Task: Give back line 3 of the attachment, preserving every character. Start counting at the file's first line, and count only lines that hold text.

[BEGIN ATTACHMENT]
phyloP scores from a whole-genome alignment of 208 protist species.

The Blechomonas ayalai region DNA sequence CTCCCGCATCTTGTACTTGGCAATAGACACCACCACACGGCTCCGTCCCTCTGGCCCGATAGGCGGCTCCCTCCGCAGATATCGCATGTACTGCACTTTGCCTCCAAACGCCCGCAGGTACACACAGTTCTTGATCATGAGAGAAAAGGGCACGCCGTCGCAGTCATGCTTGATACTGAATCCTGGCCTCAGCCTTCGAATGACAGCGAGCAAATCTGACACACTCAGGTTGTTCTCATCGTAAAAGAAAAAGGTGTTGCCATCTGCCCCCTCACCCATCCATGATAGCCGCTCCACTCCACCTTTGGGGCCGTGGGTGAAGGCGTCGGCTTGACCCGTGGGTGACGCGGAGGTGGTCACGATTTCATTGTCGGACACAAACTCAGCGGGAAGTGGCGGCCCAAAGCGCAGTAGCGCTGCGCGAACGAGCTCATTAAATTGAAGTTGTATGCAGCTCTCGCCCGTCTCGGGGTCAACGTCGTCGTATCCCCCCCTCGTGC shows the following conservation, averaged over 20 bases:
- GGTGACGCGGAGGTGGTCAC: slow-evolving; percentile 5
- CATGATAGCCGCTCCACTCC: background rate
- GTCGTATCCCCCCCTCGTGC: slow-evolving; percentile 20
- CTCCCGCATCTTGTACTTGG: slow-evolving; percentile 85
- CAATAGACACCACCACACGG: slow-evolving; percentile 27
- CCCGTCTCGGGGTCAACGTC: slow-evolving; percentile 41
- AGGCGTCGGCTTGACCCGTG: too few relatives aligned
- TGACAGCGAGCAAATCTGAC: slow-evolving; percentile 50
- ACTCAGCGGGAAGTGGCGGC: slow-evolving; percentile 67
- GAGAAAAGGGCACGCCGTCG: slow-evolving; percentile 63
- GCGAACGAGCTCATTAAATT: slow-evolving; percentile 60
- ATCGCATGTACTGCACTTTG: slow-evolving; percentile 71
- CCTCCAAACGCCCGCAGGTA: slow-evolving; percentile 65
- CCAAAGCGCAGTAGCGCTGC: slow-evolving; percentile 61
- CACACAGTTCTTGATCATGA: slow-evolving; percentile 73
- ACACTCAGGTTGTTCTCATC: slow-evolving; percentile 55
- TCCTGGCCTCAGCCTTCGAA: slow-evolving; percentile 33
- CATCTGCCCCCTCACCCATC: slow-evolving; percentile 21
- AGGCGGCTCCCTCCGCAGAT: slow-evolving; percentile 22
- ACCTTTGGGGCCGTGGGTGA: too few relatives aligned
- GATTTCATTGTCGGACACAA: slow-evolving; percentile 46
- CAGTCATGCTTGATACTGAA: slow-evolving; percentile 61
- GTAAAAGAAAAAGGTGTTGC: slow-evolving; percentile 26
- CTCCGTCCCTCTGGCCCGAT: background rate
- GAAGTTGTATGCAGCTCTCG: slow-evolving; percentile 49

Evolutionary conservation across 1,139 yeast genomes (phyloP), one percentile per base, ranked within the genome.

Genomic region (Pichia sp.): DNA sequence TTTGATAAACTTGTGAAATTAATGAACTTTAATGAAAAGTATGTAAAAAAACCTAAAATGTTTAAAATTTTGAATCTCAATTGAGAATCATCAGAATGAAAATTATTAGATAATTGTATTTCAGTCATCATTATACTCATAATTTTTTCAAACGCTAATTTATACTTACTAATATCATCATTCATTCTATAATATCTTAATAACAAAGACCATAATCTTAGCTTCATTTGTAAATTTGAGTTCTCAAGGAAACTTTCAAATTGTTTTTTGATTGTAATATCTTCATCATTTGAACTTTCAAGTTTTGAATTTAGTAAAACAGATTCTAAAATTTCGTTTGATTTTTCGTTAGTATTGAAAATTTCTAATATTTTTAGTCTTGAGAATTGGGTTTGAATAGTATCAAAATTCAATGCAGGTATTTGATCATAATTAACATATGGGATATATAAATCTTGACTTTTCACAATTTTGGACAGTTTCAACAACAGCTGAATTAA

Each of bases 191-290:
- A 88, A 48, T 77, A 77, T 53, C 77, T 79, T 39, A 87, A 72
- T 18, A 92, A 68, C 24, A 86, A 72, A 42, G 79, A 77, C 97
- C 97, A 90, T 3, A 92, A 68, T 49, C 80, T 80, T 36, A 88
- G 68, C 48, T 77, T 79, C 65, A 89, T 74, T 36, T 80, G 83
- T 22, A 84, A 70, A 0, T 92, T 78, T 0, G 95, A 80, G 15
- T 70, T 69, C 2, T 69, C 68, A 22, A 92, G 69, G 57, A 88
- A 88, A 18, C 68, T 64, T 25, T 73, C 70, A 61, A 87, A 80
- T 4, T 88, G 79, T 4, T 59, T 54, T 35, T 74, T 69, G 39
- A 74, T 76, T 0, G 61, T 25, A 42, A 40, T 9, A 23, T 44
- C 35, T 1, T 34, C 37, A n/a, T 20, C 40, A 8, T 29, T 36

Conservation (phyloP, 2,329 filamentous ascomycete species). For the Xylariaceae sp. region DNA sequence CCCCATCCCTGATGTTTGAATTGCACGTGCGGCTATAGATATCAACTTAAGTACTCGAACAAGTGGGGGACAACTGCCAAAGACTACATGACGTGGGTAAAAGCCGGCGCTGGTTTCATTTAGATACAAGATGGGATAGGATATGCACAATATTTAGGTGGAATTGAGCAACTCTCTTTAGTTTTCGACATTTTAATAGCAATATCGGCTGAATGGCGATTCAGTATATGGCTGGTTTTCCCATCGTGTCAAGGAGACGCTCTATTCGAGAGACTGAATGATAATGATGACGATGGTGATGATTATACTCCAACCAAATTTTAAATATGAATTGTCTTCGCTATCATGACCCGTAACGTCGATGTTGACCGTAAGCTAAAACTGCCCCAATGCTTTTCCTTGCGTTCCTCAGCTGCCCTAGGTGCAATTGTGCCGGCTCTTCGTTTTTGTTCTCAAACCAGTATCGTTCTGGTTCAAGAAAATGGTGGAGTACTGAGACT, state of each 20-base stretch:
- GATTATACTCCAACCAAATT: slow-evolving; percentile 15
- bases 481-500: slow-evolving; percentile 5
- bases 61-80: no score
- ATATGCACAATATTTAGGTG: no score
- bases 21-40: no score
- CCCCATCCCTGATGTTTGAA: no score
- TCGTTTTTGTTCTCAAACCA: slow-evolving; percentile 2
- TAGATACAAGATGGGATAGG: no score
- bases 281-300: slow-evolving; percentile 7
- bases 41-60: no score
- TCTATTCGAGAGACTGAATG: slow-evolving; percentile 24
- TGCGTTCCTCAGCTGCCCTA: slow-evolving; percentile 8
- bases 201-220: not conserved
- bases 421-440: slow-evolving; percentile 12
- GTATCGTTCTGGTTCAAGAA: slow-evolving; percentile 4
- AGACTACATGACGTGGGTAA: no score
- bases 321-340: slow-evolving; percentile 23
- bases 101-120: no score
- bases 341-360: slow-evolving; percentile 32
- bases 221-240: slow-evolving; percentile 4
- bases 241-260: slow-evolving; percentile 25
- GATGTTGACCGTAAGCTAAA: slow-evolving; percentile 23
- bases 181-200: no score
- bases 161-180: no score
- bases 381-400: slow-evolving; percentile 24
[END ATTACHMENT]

- GGTGACGCGGAGGTGGTCAC: slow-evolving; percentile 5